It also leads us to why I used such a fat, clunky, unappealing word like “postmodern” in the first sentence of this entry. The succession of moods within the Triptych all have a sequential relationship with each other. Different moods that follow a sequential logic, in and of themselves, do not constitute a literal narrative: each one is compelling even without the whole. Yet the sequential order, when experienced from beginning to end, creates the feeling of sequential events or experiences. Events experienced by a single perspective that sequentially lead into other events is one of the defining characteristics of a story.

This is why it is so easy to listen to one of the Triptych albums and get a small, nagging feeling that there is something cinematic just under the surface. Any given song from the Triptych has an accessible emotional center and usually some kind of social commentary. These lucid “hooks” of content then lead deeper into the understated context.

3.

So. The actual word ‘triptych.’ It’s a set of three paintings that, when placed side by side, make up a single panorama. Each third is also, potentially, self-sufficient. If there is a linear, traditional story in this, it fits within three simultaneous and different perspectives.

The word also implies that two of those pieces may fit in to a third. This third would then contain points of departure for the two others. This third, for our purposes, is Holy Wood (In the Shadow of the Valley of Death). Within the story implied by the successive moods subsuming each other, Holy Wood contains two opportunities for a perspective shift.

This is where we get into the role of Manson’s authorial intent. Normally, I hesitate to give authorial intent too much credit. A well-crafted work of art should be comprehensible in and of itself. If it needs a SparkNotes guide to make sense, than that is a failure of the artist. Especially since the designation of ‘Triptych’ implies multiple, simultaneous levels of meaning.

Nonetheless, Manson himself offered a simple guideline during a fan Q&A before the release of Holy Wood (In the Shadow of the Valley of Death). It is not a terribly specific guideline but I think it bears mentioning. After all, the designation of these three albums as a single body of work called the Triptych was coined by Manson himself.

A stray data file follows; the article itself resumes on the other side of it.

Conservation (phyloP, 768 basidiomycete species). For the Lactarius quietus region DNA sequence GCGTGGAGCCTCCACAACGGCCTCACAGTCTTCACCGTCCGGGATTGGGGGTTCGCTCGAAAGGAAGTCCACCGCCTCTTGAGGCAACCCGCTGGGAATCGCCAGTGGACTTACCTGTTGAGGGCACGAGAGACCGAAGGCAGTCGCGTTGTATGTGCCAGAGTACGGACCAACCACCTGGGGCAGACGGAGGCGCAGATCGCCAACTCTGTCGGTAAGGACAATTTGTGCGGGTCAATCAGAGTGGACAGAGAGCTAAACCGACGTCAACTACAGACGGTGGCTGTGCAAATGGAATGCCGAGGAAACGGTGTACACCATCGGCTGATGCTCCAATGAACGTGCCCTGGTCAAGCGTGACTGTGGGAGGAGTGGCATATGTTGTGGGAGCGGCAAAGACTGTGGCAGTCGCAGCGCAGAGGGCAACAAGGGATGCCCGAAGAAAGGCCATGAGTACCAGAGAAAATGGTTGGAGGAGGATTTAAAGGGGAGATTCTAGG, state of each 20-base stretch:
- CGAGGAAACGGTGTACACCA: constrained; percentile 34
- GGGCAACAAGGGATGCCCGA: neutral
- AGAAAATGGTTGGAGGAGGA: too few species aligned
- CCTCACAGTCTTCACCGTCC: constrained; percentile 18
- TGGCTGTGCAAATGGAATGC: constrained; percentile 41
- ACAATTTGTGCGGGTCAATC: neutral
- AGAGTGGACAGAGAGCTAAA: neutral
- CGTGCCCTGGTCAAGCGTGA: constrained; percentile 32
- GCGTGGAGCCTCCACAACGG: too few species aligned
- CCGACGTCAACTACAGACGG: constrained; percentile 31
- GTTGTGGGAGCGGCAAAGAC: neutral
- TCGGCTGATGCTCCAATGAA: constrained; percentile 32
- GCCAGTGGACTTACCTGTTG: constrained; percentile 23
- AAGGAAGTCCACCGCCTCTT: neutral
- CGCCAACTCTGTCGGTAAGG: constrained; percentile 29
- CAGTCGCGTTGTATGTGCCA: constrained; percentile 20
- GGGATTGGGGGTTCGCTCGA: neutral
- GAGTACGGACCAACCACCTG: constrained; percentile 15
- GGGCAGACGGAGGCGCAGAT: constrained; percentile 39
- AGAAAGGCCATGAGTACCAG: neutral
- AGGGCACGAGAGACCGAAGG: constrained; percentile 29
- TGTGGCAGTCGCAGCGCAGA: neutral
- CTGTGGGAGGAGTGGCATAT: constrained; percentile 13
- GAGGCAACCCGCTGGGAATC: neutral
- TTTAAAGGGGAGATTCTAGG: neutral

During the Q&A, Manson stated that his Triptych film project would adhere closer to Antichrist Superstar than Holy Wood. Holy Wood was then envisioned to be more of a context source for the film. He also said that the arc of Omega from Mechanical Animals would be part of the story contained within Holy Wood.

If the film would have bore a closer resemblance to the arc of Antichrist Superstar while the album Holy Wood would depict more of a set-up to that story, than we can draw a few conclusions. Manson also stated that, for a linear listening order, Holy Wood would come first, then Mechanical Animals and Antichrist Superstar would mark the ending.

With all this in mind, it makes sense to think that Antichrist Superstar proceeds directly from the end of Holy Wood. Yet popular wisdom among the Marilyn Manson fan community holds that the Holy Wood-MechanicalAntichrist sequence is literal and canonical. Nick Kushner, who made analyzing the Triptych his archival labor of love on the Nachtkabarett, entertained the idea that Adam (the Holy Wood protagonist) attempted suicide in Count To Six and Die (The Valley). This failed attempt would then lead to the creation of Omega as a psychological alter ego.

From Gio Blush Design

I believe Kushner was on to something with this interpretation, but I do not agree with his sequencing of events. Manson’s statement that the appearance of Omega happens within Holy Wood and his remarks on his film idea point to a simpler possibility.

4.

Holy Wood contains four song suites: In The Shadow, The Androgyne, Of Red Earth and The Fallen. If you’ve seen the cover of Mechanical Animals, one of those names will jump out at you.

Both the lyrics and album art of Holy Wood contain numerous Tarot references. Hermetic mysticism has incorporated the Tarot into it’s symbolism and, in the present day, Hermetic mysticism has provided much of the contemporary, popular interpretations of the Tarot. If we’re going to pull back from the actual music (the “text”, as the feller says) we might as well acknowledge that Marilyn Manson has spoken openly about his interest in Hermetic magic.

After Manson contributed voice acting for the video game Area 51, he did a back-and-forth interview with David Duchovny, who also voiced a character in the game. Amidst the spitballing about Jack Parson and the memoir Sex and Rockets and alchemy, Aleister Crowly and his involvement in Hermetic magic came up as a mutual interest. Even if Marilyn Manson was never one for organized religion, there’s still no reason not to incorporate the mythology. The dude made no bones about doing it with Christianity, after all.

A major point of intersection between Hermeticism and the Tarot are the symbology of cups and swords. One is concave and empathic, the other is rational and penetrating. Hermeticism often equates these symbols with femininity and masculinity. More recent pop-culture interpretations of Hermeticism, like Alan Moore’s Promethea comics, emphasize that each person (regardless of sex) contains both of these principles.

If any further evidence was needed to prove the relevance of Hermeticism to the Triptych, consider what Manson named his protagonist: Adam. After Adam Kadmon, a symbol of the Hermetic/Cabalistic ideal of a fully realized individual who is, at the same time, immersed in the collective subconscious of humanity. On a related note, this resembles the symbolic shorthand of classical psychoanalysis, which also pairs rationality with masculinity and the lyrical or chaotic with femininity. Jung, in particular, identified the subconscious with the vaguely feminine label anima.